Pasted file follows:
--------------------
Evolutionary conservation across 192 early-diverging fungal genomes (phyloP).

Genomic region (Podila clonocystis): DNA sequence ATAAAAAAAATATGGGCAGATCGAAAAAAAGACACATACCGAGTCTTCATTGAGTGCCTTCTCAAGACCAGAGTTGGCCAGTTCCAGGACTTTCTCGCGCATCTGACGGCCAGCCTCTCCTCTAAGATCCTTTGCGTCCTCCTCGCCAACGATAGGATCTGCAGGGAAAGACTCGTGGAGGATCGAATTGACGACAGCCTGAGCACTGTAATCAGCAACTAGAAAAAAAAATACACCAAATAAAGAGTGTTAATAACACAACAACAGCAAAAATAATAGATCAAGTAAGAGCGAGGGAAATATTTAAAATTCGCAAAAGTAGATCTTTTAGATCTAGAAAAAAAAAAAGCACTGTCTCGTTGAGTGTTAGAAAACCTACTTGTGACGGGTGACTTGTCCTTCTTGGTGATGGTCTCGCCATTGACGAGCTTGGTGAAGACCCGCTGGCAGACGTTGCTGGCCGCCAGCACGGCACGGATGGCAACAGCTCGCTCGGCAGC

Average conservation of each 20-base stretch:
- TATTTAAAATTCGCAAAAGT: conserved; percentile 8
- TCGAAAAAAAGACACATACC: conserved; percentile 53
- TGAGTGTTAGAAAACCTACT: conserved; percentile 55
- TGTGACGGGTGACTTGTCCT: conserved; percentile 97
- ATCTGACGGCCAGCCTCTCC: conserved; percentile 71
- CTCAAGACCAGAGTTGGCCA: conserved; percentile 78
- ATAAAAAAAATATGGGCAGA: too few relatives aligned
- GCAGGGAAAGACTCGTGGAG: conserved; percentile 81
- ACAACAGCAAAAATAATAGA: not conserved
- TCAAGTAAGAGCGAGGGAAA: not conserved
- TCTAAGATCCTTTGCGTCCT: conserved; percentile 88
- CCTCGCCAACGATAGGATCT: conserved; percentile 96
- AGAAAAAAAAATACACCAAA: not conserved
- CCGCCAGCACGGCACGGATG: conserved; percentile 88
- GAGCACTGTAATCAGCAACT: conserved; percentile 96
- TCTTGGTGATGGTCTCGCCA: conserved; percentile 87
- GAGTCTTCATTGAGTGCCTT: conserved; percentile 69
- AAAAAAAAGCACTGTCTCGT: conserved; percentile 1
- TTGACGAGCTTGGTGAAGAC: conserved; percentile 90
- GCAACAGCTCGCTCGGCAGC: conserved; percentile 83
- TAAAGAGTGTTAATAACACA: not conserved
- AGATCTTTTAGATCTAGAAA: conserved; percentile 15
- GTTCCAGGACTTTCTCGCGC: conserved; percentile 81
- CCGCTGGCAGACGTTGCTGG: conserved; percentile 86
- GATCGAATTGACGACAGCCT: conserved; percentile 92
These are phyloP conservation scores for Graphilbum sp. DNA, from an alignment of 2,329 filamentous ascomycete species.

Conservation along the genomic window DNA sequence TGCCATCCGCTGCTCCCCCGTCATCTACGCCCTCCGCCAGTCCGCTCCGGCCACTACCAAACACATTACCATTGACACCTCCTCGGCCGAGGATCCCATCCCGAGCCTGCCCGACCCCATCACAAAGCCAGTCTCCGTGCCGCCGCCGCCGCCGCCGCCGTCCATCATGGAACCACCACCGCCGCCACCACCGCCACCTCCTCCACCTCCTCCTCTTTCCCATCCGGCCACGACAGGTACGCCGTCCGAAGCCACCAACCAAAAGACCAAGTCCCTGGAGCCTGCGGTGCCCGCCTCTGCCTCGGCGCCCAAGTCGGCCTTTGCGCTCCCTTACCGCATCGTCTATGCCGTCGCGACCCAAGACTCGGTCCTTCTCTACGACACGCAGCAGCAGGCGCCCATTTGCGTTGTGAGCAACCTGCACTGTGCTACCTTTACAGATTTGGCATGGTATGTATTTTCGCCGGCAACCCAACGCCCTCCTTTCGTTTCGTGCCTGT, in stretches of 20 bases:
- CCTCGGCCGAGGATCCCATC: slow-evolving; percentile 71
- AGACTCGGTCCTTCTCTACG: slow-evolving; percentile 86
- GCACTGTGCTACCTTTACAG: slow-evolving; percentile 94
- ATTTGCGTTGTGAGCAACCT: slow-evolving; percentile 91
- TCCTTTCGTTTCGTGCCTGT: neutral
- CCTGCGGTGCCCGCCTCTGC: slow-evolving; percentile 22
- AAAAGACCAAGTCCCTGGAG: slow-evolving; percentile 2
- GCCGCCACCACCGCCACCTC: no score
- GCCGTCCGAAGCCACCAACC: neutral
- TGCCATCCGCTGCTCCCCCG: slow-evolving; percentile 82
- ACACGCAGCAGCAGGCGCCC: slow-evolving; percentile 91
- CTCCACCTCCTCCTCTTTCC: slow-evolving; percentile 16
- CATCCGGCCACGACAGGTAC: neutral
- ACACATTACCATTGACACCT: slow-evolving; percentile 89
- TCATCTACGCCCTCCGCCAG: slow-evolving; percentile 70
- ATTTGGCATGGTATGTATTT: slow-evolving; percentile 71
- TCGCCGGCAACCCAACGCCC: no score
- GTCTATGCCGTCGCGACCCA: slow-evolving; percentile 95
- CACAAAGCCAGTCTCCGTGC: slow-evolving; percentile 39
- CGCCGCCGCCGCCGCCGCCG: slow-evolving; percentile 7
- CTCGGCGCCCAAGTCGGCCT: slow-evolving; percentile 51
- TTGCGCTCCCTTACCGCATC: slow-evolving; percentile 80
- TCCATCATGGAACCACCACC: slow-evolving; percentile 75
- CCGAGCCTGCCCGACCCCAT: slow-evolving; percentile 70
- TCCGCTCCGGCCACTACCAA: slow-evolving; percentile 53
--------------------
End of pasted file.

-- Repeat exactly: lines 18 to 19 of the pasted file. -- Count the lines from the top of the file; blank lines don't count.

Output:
- GAGCACTGTAATCAGCAACT: conserved; percentile 96
- TCTTGGTGATGGTCTCGCCA: conserved; percentile 87